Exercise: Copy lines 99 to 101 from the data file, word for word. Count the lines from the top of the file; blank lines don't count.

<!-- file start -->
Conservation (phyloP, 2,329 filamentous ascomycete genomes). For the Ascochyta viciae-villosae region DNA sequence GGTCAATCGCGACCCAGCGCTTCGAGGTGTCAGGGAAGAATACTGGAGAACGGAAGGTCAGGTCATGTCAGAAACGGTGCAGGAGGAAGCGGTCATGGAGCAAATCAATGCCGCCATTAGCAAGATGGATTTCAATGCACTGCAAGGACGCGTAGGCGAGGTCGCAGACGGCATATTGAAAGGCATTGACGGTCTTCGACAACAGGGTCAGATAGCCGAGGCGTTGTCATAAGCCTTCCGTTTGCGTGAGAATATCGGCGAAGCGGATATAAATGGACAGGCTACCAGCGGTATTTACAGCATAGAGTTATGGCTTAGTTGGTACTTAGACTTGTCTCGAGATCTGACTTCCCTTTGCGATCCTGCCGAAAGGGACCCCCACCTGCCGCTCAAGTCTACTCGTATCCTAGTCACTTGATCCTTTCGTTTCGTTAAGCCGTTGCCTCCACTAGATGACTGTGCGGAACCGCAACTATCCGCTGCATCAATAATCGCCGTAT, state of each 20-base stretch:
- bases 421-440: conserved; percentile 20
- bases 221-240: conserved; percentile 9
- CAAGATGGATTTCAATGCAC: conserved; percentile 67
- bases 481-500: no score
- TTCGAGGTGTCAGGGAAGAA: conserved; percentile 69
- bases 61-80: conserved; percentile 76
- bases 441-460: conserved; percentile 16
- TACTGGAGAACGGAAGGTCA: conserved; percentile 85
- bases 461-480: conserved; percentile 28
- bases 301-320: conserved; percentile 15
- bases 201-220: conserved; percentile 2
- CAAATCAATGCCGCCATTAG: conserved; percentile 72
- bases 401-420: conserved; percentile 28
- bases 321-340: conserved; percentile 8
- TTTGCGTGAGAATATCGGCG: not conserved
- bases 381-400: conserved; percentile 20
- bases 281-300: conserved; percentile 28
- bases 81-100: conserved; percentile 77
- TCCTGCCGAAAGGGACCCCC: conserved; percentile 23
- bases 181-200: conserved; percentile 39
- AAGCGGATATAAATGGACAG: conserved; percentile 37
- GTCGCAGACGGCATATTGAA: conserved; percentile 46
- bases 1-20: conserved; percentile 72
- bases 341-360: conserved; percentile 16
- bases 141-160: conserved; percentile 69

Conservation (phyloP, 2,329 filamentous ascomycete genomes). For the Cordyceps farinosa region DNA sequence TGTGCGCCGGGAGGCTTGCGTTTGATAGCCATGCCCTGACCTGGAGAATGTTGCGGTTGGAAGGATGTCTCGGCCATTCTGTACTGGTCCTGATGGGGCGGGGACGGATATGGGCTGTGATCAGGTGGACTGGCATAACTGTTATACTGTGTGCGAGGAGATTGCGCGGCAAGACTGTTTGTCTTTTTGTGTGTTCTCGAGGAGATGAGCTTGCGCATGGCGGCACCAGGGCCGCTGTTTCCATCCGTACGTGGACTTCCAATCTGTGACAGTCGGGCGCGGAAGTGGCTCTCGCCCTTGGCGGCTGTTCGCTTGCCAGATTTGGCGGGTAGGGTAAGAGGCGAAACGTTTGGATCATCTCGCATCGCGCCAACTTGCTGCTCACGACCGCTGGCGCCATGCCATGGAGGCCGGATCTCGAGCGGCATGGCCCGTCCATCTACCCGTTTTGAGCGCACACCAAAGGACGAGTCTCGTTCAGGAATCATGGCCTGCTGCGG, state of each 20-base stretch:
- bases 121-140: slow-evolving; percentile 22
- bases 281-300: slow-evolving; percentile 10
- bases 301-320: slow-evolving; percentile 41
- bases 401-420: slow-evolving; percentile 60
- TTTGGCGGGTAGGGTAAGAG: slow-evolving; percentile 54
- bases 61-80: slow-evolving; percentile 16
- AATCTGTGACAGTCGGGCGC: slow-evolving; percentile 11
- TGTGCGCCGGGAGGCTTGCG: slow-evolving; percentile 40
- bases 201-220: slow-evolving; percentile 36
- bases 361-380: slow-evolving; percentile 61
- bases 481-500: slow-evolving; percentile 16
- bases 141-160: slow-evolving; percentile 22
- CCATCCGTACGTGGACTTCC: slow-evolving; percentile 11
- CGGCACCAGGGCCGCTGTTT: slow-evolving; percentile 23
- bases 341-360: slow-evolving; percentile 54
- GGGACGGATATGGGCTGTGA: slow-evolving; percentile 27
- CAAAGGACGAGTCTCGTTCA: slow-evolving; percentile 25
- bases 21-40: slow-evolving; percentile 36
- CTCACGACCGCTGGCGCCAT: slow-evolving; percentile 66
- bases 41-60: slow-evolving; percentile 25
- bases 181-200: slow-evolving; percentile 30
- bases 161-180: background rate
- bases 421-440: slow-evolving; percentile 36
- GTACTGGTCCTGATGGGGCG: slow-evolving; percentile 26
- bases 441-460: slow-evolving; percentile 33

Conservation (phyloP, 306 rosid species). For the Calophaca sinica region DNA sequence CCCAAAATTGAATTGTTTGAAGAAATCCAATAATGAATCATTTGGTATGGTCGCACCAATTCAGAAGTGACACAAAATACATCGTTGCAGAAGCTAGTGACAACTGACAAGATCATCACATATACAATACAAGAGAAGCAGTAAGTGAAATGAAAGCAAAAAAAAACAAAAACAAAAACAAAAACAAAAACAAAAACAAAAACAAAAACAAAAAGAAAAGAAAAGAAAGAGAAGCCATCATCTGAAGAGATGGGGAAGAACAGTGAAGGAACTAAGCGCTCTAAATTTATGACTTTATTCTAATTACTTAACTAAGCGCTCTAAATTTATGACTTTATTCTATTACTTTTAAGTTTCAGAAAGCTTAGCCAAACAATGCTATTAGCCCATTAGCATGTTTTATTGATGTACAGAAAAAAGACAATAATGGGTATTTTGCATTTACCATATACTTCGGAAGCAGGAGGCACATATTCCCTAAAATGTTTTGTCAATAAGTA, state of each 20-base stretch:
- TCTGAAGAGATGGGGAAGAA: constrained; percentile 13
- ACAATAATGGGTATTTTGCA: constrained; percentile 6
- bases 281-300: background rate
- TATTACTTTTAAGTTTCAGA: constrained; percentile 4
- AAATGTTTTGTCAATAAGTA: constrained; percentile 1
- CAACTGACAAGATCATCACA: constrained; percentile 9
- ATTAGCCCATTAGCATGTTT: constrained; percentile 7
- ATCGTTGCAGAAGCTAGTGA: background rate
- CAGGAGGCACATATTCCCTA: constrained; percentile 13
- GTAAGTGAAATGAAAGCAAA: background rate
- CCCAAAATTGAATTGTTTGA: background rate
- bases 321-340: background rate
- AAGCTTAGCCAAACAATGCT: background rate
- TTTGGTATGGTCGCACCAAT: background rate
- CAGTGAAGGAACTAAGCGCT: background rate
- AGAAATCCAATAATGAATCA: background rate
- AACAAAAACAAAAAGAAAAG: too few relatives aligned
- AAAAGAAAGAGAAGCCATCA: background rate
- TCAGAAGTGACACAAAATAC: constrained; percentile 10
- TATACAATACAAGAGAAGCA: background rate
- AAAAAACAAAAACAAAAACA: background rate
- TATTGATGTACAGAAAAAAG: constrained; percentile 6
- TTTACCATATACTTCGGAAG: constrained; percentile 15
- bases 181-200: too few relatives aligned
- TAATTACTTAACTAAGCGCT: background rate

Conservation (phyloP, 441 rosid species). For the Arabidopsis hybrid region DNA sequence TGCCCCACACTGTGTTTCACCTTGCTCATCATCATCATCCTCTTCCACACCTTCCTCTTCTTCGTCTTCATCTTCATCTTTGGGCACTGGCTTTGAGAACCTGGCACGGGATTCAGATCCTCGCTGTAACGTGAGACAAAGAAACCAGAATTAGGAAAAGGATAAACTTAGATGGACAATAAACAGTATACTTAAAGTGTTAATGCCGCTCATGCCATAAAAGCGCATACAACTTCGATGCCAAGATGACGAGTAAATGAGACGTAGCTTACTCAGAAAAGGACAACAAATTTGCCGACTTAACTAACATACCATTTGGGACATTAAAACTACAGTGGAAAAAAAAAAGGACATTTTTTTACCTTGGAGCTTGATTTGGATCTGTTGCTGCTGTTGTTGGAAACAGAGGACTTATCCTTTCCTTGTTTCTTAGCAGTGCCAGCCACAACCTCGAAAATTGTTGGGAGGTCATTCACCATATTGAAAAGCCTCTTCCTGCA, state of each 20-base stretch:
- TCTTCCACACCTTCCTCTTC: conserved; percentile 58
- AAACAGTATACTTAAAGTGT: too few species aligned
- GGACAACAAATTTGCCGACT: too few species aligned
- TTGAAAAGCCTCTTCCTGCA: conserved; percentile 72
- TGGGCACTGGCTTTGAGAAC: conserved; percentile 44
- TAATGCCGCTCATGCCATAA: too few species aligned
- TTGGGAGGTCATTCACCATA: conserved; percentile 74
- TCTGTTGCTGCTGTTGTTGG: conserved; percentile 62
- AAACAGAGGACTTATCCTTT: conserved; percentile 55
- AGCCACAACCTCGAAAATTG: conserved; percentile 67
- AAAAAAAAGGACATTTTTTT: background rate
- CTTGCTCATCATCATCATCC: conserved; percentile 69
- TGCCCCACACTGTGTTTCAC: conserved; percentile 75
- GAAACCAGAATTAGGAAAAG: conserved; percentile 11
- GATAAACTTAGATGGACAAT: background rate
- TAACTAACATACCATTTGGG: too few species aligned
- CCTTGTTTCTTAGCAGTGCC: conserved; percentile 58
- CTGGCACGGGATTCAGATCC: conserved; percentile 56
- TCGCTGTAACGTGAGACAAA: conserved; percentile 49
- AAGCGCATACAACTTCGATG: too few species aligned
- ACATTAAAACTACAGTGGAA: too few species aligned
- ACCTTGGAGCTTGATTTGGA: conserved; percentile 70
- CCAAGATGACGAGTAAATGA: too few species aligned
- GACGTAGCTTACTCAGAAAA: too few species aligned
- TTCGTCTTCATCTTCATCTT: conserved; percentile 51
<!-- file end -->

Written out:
- AAGCGCATACAACTTCGATG: too few species aligned
- ACATTAAAACTACAGTGGAA: too few species aligned
- ACCTTGGAGCTTGATTTGGA: conserved; percentile 70